It's not uncommon to need to spend $500,000 or more on this process.
Assuming you want to cash out altogether upon going public, you'll need to
plan to have a CEO in place well before taking the company public. If you
are the CEO up to that time, your leaving will have an impact on the stock
offering. Plan to turn over the day-to-day management several years before
the offering in order to give your new CEO time to build a reputation and a
SELLING YOUR BUSINESS
When the time comes, perhaps you just want to sell your business and
completely wash your hands of it. It's a very clean way to retire. If that's
the case, you're going to want to build as much value into the company as
In a sense, you're going to follow a similar plan as if you were going to
take the business public except that you would not have to concentrate so
much on building a "corporate" structure and mindset.
If another individual buys it, he will likely be purchasing it to run it and
would probably prefer a small business atmosphere.
If a corporation buys it, they're going to bring their own corporate culture
to the company.
Your goal will be to build a business that can run profitably independent of
your will and talents. This means training your employees, particularly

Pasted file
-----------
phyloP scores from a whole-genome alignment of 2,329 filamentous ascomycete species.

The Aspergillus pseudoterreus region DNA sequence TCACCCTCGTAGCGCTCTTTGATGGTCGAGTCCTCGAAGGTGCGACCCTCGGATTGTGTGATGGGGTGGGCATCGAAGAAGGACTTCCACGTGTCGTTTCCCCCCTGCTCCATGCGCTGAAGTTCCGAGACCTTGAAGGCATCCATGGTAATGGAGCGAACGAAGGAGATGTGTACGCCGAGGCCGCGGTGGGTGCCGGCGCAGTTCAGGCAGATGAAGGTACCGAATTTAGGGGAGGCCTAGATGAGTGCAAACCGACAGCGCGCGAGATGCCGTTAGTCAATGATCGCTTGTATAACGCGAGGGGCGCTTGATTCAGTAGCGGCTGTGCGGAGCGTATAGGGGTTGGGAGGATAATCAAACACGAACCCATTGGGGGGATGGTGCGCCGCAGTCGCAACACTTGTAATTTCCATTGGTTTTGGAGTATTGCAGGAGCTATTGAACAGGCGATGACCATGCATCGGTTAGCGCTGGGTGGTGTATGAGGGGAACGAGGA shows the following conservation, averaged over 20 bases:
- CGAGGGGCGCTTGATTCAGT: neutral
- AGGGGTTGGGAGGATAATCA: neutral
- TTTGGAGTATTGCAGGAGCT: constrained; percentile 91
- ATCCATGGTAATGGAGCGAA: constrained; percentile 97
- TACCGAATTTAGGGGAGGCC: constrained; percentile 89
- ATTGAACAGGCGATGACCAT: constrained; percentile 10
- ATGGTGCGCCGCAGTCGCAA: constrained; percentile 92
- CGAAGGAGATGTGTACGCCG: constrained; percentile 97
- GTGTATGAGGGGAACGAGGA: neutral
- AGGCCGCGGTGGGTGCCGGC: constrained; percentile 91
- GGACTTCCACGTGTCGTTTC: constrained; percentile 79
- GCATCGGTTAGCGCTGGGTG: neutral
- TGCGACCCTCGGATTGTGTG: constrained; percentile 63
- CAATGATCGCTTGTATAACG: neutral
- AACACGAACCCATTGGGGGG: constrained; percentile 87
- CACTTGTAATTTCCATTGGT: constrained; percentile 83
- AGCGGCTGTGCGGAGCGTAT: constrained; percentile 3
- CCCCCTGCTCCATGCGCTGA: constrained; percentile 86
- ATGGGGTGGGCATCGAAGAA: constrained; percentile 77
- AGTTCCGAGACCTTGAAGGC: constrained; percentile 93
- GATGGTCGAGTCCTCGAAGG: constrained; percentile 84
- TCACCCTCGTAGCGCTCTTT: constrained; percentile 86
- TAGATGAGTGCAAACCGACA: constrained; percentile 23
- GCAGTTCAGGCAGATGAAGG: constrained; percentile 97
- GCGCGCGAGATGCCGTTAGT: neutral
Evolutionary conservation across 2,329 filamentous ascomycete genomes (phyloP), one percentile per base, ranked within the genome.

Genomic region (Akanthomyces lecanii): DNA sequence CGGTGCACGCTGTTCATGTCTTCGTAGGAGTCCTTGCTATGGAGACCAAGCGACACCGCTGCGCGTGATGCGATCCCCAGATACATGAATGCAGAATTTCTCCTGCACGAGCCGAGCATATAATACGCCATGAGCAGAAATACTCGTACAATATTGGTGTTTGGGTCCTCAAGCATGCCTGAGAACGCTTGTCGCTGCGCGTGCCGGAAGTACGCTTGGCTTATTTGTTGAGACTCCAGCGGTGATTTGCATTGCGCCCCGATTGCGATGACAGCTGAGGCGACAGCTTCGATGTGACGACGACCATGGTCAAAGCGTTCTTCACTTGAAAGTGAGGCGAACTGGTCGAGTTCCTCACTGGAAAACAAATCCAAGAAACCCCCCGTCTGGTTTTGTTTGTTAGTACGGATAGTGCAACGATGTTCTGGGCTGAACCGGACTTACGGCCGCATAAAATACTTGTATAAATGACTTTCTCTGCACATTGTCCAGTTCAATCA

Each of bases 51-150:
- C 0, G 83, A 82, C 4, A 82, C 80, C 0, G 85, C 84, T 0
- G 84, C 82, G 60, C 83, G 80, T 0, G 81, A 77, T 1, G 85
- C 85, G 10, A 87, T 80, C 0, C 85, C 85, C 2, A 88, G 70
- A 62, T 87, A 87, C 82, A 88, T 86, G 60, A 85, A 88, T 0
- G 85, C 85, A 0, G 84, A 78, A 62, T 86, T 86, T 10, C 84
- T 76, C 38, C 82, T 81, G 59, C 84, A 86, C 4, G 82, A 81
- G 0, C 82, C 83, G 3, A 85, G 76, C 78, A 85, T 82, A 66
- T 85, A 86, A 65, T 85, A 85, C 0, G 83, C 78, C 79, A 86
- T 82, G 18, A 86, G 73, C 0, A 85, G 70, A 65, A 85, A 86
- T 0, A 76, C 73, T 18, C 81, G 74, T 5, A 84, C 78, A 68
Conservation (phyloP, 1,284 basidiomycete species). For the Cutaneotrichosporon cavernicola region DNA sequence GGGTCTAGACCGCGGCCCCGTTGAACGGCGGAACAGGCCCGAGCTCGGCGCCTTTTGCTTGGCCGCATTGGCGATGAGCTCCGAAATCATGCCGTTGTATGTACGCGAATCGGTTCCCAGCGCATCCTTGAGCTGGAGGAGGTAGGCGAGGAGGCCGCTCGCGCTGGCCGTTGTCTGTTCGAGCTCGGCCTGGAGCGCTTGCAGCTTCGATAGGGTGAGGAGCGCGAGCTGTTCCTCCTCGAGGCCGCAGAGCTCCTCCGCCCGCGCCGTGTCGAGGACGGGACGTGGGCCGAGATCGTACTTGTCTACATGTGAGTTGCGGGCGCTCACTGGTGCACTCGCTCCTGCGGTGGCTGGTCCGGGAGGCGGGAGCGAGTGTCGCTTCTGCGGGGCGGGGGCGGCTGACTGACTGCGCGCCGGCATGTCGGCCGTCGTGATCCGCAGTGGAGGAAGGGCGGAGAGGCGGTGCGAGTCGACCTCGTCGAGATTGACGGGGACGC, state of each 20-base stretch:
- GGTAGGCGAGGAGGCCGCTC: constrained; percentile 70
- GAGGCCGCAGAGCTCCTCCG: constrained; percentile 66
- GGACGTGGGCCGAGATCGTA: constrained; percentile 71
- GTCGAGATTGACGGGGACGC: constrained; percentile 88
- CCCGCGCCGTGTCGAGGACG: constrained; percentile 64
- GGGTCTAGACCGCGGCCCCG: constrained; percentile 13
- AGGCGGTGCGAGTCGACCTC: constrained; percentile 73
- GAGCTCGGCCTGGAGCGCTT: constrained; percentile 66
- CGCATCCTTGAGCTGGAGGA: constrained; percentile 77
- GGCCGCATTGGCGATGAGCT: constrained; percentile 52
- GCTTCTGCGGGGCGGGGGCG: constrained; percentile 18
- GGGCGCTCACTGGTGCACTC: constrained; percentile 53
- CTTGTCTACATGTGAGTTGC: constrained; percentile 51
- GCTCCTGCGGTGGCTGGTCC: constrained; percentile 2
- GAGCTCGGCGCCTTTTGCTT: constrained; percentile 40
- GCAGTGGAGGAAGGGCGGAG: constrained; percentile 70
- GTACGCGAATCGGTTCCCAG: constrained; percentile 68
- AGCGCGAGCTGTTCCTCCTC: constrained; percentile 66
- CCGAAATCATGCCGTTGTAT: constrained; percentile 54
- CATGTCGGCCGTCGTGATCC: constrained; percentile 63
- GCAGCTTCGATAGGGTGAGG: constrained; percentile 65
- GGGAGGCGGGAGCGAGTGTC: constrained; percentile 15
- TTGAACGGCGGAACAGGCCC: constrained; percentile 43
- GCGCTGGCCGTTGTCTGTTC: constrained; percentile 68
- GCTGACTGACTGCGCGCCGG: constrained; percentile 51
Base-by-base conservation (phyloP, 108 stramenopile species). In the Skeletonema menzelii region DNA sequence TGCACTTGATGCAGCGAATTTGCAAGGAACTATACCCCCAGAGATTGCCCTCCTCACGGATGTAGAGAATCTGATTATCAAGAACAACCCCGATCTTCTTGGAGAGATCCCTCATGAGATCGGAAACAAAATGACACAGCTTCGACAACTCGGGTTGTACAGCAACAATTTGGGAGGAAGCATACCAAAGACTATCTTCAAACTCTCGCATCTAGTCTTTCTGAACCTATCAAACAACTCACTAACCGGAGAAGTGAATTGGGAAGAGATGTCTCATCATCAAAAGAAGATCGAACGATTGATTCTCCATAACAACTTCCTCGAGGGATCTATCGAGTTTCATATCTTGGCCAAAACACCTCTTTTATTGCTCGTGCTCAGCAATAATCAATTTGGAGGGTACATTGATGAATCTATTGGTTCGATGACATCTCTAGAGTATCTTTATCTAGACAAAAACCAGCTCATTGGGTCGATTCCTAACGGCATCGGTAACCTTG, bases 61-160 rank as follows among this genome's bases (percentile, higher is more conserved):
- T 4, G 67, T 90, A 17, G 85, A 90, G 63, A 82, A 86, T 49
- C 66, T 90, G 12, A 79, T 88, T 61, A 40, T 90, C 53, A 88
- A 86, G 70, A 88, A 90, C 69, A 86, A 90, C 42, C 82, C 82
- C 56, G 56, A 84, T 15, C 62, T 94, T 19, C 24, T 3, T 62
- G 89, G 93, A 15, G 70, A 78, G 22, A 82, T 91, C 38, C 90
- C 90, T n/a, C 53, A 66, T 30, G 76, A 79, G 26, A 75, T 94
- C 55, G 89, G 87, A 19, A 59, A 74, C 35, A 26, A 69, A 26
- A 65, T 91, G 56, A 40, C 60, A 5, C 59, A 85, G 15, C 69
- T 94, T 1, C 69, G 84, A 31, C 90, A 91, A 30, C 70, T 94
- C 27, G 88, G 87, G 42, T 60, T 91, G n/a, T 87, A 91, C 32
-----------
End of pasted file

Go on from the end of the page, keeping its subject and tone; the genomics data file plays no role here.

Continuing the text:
management-level employees, to take over more and more responsibility as you
get closer to the date you set for retirement.
WHEN DO YOU START?
Your choice of how you build your business over the next years or decades
will change depending on what type of exit strategy you prefer. That is why
you must start planning for it now. You can only ensure your ability to
comfortably retire from your business if you build it to meet the needs you
will have at that time.
Exit strategy planning is also not a one-shot deal. It is a process you will
begin now and then update as often as necessary based on market conditions
and your own, possibly changing, personal preferences.
Running your own business can not only be profitable; it can be enriching in
so many other ways as well. Proper exit strategy planning can make your
retirement years comfortable and care free!
Copyright (c) 2002